Therapeutic Effects of Nature

I have suffered from depression most of my life. A few years ago I was diagnosed with depression and put on an SSRI. I remained on it for about two years, and with the help of a psychiatrist I weened off. About a year later I was having bad episodes again and was diagnosed with bipolar II, which is different. I follow a holistic, organic, and plant-based lifestyle. While I experienced first hand the help of medication, I am always looking for a way to help ease my depression naturally.

One of the most therapeutic activities environments I have been in is nature. It could be feeling the sand between my toes while I anticipate the lap of cold water from waves to wash over my feet. Sometimes it’s a hike, leaving the bustling noise of an impatient city to surround myself with greenery and the silence of trees. Other times it’s the simplicity of stepping in the grass with my bare feet, otherwise known as grounding, a practice to reconnect with the earth. Here are four reasons to get outdoors the next time you’re feeling blue.


Much research has been done over the years to report back the powers of nature on our mental health and wellbeing. Tuning into nature will allow you to drop feelings of stress, anxiety, and depression. According to a 2015 study cited by Harvard, “researchers compared the brain activity of healthy people after they walked for 90 minutes in either a natural setting or an urban one. They found that those who did a nature walk had lower activity in the prefrontal cortex, a brain region that is active during rumination,” the term used when we run through negative thoughts on repeat. Being in nature has a soothing effect that calm’s the body’s fight or flight response.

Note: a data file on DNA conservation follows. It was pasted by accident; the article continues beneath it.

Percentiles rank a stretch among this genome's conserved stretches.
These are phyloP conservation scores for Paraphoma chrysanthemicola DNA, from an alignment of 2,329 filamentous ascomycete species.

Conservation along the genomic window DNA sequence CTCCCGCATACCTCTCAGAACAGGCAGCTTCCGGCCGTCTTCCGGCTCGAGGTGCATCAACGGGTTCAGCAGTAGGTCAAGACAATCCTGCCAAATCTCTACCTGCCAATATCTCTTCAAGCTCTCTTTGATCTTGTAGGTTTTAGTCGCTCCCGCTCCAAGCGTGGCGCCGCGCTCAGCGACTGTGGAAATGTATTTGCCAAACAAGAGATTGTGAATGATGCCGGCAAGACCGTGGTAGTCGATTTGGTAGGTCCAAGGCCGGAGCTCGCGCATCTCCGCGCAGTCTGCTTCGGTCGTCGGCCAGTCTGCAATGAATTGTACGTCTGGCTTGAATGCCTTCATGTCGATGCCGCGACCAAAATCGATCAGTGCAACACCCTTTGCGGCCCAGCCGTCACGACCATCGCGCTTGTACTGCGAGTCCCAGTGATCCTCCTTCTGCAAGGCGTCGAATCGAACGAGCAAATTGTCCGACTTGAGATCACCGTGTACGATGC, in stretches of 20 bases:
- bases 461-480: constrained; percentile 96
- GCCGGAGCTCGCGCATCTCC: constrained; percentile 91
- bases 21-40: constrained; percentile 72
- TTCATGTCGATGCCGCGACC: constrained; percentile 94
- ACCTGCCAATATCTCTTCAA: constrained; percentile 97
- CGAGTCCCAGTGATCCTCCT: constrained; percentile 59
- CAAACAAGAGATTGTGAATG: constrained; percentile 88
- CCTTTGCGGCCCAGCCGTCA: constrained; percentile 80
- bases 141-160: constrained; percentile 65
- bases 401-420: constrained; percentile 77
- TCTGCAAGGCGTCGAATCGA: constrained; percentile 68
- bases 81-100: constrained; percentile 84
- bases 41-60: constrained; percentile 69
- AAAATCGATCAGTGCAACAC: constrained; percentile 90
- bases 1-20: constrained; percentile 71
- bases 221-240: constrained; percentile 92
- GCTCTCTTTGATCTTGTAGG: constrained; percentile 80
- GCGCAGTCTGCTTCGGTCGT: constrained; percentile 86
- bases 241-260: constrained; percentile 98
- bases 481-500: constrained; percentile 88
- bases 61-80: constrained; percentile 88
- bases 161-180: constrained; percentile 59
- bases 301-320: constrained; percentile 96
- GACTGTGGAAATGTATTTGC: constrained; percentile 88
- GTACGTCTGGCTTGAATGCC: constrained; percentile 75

Being in nature will help calm your mood, blood pressure, and negative emotions. This in turn can help you be more relaxed when bedtime rolls around. Some studies show that prolonged time in nature, such as camping, can realign us with our natural circadian rhythms also. According to WebMD, “a week of summer camping -- with no smartphones -- reset people's internal clocks to be in rhythm with nature's.”


If you’re not feeling the solo trip in nature, use the escape as a different way to connect with the people you care about. Escaping to nature with your partner and friends offers up new ways to connect. Hiking with my friends is a healthy alternative to spending money or being in crowds when I’m feeling stressed and depressed.


With the stress of being indoors, or living in a city, our aggression levels are reaching new heights in 2020. A study from Yale showed the “effects of nature may go deeper than providing a sense of well-being, helping to reduce crime and aggression”.

Get in touch with nature by hiking, walking, biking, sunning on the beach, swimming, playing sports on the beach or in a park or any other number of activities to tune back into your baseline. COVID has limited our ways of enjoying life, and increased ways to feel stressed. I make a pact with myself to get outdoors, with or without a companion, every Saturday to level out my mental health.


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